READING, England, May 16, 2013 /PRNewswire/ --
Today's IEA press release claims that a European research report by the Research Institute of Industrial Economics shows that retirement is bad for your physical and mental health and that we would be better off working longer.
This is a very narrow, one-dimensional conclusion and takes no account of what professionals know about the importance of planning for retirement and the things that planning needs to take into account.
It is certainly true that a measure of work, whether paid or voluntary, can contribute to a balanced and fulfilling retirement. However it is the things that work gives us that are important, not work itself; things such as mental stimulation, a level of physical exercise, social interaction and sense of purpose.
In fact the report itself says, "We have shed more light on the health-preserving impact of working among older people, we know little about the actual mechanisms through which it operates." So for such an influential body as the IEA, to promote the research as supporting working longer, as its sole conclusion, is extremely dangerous, and in our view to the disadvantage of us all.
We firmly believe from our experience that those who plan their retirement properly, whether through a planning retirement course, or other means, will equally accrue the same physical and mental health benefits that work gives us. In fact, on our own Planning Retirement courses we have an exercise which gets the attendees to consider both the good and bad things about work and how to incorporate the good things into what they do in retirement and to lose the bad things.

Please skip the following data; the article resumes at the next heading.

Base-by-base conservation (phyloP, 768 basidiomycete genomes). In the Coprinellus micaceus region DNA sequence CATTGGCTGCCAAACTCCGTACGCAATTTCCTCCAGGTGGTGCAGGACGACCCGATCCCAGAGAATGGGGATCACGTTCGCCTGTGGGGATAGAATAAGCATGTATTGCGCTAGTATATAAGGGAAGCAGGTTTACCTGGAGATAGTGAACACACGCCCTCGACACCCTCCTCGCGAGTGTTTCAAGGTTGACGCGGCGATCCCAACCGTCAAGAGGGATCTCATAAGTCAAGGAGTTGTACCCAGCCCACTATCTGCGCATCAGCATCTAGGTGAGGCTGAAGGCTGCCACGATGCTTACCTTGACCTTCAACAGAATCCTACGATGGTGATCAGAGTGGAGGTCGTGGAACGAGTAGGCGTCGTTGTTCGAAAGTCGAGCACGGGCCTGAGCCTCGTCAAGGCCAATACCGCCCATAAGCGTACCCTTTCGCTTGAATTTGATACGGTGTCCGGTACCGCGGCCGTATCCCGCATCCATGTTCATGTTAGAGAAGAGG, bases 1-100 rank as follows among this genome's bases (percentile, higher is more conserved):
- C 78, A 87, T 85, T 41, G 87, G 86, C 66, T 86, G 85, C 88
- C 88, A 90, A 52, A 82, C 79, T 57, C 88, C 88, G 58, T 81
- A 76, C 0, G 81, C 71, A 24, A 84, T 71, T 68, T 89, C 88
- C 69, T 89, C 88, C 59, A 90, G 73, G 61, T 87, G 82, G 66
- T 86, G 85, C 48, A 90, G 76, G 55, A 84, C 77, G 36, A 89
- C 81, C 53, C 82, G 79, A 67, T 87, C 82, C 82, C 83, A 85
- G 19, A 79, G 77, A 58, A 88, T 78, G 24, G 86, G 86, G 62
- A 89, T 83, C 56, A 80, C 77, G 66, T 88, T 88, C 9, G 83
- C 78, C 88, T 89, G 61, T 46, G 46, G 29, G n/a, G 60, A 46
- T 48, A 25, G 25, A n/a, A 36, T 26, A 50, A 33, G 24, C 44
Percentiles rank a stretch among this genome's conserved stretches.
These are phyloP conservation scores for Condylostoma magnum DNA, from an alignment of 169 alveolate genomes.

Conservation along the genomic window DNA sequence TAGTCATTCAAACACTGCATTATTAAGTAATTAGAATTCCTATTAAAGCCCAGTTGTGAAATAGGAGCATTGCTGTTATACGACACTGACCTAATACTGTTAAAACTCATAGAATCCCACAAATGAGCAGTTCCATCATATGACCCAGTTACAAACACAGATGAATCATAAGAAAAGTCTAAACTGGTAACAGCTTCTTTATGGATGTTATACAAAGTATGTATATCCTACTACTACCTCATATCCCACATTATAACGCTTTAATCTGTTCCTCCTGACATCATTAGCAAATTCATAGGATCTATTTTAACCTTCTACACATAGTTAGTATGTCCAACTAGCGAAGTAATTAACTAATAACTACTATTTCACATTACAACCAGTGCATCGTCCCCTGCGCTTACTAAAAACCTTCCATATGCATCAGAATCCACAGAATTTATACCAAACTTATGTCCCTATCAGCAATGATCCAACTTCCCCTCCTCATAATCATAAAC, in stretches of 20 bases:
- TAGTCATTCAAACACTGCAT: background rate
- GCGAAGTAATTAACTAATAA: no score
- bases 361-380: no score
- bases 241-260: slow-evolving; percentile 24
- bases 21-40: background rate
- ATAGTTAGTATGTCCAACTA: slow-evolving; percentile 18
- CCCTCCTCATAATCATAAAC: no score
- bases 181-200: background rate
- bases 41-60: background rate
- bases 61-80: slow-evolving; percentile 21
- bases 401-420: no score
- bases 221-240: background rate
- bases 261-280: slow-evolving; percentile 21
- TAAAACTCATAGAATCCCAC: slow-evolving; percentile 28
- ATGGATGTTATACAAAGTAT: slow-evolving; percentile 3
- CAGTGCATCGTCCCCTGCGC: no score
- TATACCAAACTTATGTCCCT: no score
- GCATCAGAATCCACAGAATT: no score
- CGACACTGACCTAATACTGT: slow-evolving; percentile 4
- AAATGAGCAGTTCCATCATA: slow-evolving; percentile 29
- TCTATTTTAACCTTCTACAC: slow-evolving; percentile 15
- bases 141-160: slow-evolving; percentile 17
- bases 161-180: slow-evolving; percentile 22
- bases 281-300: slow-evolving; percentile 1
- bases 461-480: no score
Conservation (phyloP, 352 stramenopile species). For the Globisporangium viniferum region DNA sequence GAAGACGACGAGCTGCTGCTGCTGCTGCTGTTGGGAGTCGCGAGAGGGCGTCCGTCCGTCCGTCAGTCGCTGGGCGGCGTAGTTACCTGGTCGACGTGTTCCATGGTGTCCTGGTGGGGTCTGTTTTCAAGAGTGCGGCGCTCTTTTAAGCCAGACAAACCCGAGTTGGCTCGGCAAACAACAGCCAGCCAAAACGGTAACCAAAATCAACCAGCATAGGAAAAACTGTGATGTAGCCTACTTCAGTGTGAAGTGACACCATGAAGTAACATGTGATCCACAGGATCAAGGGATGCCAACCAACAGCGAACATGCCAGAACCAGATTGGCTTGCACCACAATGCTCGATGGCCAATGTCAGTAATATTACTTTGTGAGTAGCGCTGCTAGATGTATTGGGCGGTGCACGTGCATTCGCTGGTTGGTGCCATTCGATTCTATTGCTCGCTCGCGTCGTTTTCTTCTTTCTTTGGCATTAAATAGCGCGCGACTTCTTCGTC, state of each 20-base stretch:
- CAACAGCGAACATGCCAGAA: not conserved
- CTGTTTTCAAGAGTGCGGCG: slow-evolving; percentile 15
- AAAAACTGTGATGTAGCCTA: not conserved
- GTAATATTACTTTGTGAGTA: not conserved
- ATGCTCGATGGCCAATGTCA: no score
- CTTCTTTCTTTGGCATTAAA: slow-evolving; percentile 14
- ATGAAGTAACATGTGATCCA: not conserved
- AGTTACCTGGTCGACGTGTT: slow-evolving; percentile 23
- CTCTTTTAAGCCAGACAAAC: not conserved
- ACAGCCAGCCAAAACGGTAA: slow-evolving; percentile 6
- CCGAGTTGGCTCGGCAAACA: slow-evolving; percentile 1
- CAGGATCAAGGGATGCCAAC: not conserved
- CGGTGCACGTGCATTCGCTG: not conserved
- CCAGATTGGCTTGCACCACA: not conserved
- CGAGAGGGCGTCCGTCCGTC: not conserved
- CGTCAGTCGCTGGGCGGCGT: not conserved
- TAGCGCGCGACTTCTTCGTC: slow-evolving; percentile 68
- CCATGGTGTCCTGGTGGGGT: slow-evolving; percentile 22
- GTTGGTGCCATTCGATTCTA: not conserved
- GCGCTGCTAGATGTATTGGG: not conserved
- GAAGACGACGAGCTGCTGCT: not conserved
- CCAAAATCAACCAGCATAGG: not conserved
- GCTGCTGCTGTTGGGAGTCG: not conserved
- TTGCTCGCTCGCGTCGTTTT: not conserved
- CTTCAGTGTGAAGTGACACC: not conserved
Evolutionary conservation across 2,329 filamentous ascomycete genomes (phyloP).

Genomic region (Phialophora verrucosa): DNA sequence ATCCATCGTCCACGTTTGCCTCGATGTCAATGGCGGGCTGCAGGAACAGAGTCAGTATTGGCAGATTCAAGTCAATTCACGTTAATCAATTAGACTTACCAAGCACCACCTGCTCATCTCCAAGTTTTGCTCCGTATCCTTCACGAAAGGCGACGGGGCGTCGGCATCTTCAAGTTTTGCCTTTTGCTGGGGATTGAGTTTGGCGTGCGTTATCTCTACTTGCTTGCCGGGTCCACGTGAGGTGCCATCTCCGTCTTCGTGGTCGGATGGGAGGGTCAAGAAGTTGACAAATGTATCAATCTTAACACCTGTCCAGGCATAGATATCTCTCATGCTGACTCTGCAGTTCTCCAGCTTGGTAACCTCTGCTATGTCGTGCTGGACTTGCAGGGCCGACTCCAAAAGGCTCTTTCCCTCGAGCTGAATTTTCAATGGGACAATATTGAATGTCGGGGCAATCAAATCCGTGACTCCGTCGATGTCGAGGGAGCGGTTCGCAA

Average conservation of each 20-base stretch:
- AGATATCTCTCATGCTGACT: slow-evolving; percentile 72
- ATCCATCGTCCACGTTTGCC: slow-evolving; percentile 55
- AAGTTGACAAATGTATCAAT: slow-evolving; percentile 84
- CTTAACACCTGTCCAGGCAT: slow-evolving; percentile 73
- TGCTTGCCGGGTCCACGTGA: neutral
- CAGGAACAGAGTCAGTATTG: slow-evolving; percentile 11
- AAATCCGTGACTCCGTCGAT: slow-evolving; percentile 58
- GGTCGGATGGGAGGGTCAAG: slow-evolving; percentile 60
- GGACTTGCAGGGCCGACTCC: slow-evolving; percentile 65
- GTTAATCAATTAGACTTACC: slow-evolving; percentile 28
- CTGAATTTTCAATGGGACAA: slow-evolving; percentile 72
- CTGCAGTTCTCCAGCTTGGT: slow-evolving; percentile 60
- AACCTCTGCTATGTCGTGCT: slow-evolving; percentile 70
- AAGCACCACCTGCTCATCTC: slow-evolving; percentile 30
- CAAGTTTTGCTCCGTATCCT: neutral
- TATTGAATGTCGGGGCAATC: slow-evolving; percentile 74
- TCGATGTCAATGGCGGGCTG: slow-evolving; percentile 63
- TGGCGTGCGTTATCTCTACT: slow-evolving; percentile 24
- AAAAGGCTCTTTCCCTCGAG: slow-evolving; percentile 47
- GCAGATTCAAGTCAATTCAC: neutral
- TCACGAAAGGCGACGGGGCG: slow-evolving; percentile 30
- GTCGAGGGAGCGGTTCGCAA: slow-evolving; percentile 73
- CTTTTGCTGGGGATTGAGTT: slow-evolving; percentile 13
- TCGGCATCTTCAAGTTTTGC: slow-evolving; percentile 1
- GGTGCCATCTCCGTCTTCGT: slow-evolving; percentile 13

An equally valid conclusion of the research report is that 'Planning Retirement' is actually the most important thing for life satisfaction and physical and mental wellbeing in retirement. In fact, a study we did with the University of Greenwich showed a 19% increase in Life Satisfaction in retirement if you had attended a planning retirement course.
The report also makes no mention of whether a small amount of work in retirement is better than a large amount of work. In our view a balanced retirement is much better.
We believe the dangers of the conclusion in this report being taken at face value are considerable and would lead to a worse society for us all, when in fact the value that can be created by having the opportunity to use our skills and experience in new ways in retirement, in a way that suits us personally, is immense.
The above response is by Tony Clack, Managing Director of LaterLife Learning. LaterLife are retirement specialists, operating the UK's most extensive programme of open Planning Retirement courses at 40 locations around the country. See http://www.retirement-courses.co.uk. They also provide the http://www.laterlife.com web site for making the most of later life and retirement.
SOURCE LaterLife Learning